As with many topics, ask a question and you will get many different opinions. There are experts who don't think a sprinkler system is always the answer and that may be true. However if you are a London Council and the London Fire Brigade recommends that councils do retrofit sprinklers to tall buildings it feels fairly safe ground to conclude its a good idea.
For large tower blocks this is an HRA cost but affordability to fund this from reserves will vary considerably (increasing rents seems to be off the agenda to some degree and hopefully leaseholders aren't going to get yet another bashing). The question is surely again one of a proper understanding of local government finance by central government.
If a council has £10m in HRA reserves and sprinklers costs £10m it is not appropriate for all the reserves to go on sprinklers, given reserves must always be retained for future rainy day risks. If on the other hand the Council, has £50m in HRA reserves, then perhaps its a different question.
The Government have repeatedly stated that the safety of social housing " whatever the cost" is paramount. I believe they need to stand by this clearly and fund these plans based on a reasonable assessment of costs versus resources. Not everyone will need £10m and not everyone will have limited reserves but decisions need to be made in context. Not sure it's rocket science either to work it out and we don't want delays over financial wrangling to be cited if we have another Grenfell.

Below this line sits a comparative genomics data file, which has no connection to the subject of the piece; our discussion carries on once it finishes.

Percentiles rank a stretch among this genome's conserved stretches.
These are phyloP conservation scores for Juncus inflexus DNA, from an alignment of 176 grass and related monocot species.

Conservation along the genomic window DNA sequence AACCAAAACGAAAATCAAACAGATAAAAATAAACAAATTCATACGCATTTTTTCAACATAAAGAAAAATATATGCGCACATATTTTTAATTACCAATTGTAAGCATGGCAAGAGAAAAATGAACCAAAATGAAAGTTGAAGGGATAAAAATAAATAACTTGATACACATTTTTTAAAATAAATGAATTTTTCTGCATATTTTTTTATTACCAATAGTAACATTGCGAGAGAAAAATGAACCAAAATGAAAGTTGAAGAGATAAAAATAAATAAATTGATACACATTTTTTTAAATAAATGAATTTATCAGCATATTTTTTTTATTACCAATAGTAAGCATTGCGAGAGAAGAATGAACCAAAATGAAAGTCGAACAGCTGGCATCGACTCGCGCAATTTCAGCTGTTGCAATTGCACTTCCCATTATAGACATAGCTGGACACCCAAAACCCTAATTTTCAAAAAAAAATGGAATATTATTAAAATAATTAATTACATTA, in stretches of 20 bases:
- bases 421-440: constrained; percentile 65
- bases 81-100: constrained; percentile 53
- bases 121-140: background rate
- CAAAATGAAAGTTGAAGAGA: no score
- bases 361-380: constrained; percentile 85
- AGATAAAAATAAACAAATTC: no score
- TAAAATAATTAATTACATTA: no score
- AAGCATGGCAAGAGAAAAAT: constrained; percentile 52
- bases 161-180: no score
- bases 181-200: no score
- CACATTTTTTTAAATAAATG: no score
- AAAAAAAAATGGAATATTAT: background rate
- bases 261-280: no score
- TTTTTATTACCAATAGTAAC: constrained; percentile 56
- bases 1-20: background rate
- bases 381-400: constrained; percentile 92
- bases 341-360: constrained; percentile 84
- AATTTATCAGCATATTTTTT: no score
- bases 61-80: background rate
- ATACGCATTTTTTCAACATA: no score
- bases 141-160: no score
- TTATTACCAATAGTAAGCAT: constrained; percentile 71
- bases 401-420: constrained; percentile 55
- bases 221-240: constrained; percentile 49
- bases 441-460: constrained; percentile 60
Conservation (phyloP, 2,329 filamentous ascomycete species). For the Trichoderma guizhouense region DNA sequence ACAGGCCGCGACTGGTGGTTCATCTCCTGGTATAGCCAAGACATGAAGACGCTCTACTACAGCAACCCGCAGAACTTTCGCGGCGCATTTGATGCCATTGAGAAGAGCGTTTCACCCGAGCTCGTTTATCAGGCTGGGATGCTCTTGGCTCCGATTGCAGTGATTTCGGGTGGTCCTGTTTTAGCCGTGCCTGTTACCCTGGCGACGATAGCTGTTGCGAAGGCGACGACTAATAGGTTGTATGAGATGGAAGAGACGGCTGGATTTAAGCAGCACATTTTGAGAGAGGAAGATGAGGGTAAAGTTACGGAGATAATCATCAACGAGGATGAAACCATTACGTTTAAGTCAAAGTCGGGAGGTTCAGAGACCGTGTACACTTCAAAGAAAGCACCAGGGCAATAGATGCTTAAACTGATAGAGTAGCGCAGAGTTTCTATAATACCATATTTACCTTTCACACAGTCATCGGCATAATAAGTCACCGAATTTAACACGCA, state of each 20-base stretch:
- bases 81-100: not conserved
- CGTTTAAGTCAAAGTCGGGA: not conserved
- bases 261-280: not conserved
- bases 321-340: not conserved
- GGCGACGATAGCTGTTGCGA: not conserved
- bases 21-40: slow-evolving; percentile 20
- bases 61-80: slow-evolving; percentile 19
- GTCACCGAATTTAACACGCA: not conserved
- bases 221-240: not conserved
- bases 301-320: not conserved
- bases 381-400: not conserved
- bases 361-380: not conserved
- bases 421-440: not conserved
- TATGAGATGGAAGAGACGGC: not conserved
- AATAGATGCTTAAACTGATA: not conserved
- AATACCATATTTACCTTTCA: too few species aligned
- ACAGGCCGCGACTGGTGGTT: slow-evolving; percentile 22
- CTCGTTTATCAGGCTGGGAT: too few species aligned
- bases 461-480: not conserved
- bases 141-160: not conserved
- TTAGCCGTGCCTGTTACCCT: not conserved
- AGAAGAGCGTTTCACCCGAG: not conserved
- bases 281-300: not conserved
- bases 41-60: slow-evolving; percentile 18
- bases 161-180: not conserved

Croydon LBC has asked the government for a third time for financial assistance in retrofitting sprinkler systems to 26 of its tallest tower blocks. Croydon’s deputy leader wrote to the housing minister Alok Sharma on Tuesday requesting a meeting over the “long-term financial burden” attached to its £10m project. Alison Butler (Lab) wrote: “Without your help to provide extra funding, local authorities like Croydon that take the initiative on post-Grenfell fire safety in both council and private housing face an unprecedented funding gap.” Cllr Butler, also Croydon’s member for housing, said the government’s requirements for extra fire safety checks was placing extra financial stress on local government, adding that guidance was needed over the definition of “essential” works